The excitement of taking my first successful lightning photographs (which were pretty poor) soon turned into frustration when I wanted better photos. Initially I was angry that the lightning was not filling my frame properly, and then I realized at some point in my early teens that I should probably try and frame for the lightning rather than take a whole bunch of photos and hope the lightning framed itself. My first successful attempt at framing lightning came in the spring of 2002. An early morning squall line was rolling towards my parent’s house and I woke up 2 hours early. It was around 6:20AM when I saw the storm coming in. I didn’t have a good tripod at the time so I wedged my Fuji Fine Pix 6800Z into my window frame and held it steady for 3 whole seconds. In a matter of less than a second four lightning bolts descended right where I wanted them! It was perfect; I even zoomed in slightly to where I thought they would fall! It was mostly luck, but it taught me to shoot towards the target rather than to target the whole sky.

Lightning strikes Georgian Bay – 88mm @ ƒ/4.0 using the EF70-200mm f/2.8L IS II USM

Now the one thing with lightning is that you can’t control it or the weather surrounding it. If you’re close enough to the lightning that it seems to surround you, then you’re simply too close to shoot it safely outside. The other problem with being so close is that you really can’t reliably predict where it is going to strike with any consistency and you’re stuck in a situation where you need to take wide shots of the sky, fight with rain and your limit to compose is compromised.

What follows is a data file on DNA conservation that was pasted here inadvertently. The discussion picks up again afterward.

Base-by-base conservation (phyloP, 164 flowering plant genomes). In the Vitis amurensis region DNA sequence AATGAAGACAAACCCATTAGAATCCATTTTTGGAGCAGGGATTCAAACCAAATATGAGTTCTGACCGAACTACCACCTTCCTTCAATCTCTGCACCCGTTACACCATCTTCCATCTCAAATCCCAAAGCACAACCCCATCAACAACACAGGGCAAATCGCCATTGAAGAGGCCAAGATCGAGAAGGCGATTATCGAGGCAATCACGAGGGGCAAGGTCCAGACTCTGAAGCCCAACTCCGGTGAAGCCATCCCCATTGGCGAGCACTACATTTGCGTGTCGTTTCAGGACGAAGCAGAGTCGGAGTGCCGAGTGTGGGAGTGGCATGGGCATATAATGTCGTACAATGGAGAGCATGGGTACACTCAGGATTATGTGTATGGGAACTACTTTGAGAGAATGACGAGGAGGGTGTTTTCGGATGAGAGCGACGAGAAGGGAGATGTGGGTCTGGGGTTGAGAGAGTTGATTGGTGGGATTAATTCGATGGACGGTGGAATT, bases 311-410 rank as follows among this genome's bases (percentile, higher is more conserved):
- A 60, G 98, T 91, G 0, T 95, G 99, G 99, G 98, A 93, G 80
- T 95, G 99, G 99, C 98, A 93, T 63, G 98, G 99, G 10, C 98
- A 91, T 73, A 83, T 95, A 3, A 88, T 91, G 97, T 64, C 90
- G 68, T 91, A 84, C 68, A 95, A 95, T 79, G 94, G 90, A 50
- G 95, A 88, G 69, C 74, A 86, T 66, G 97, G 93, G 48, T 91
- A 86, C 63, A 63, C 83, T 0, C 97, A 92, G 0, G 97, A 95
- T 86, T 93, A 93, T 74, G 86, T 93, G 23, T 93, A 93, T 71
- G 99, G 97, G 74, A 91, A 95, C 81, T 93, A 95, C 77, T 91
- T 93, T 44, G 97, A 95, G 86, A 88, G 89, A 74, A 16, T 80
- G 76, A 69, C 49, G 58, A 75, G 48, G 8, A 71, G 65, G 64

If you’re fortunate enough that a storm is several kilometres or miles away, then you’re in a good position to break out the telephoto lens. The image showing the three simultaneous strikes above Georgian Bay was taken from Wasaga beach looking northwest across the bay. The small town (far left side of the horizon) is Collingwood. These lightning bolts either hit near the shoreline or the escarpment area behind the water putting them around 20 – 30 kilometres from my location. To my eye, they were very far away, but using my powerful 70-200mm lens I was able to push in to 88 millimetres and have the bolts fill the frame. The white glow in the left of the image is actually rainfall from the parent thunderstorm. The benefit of shooting lightning from farther away using a zoom lens is two fold. First, the lightning appears to be focused into a smaller area so you can consistently get good results and in effect predict where the lightning will strike and second, you avoid the rain and bad weather which makes getting lightning photos potentially dangerous otherwise.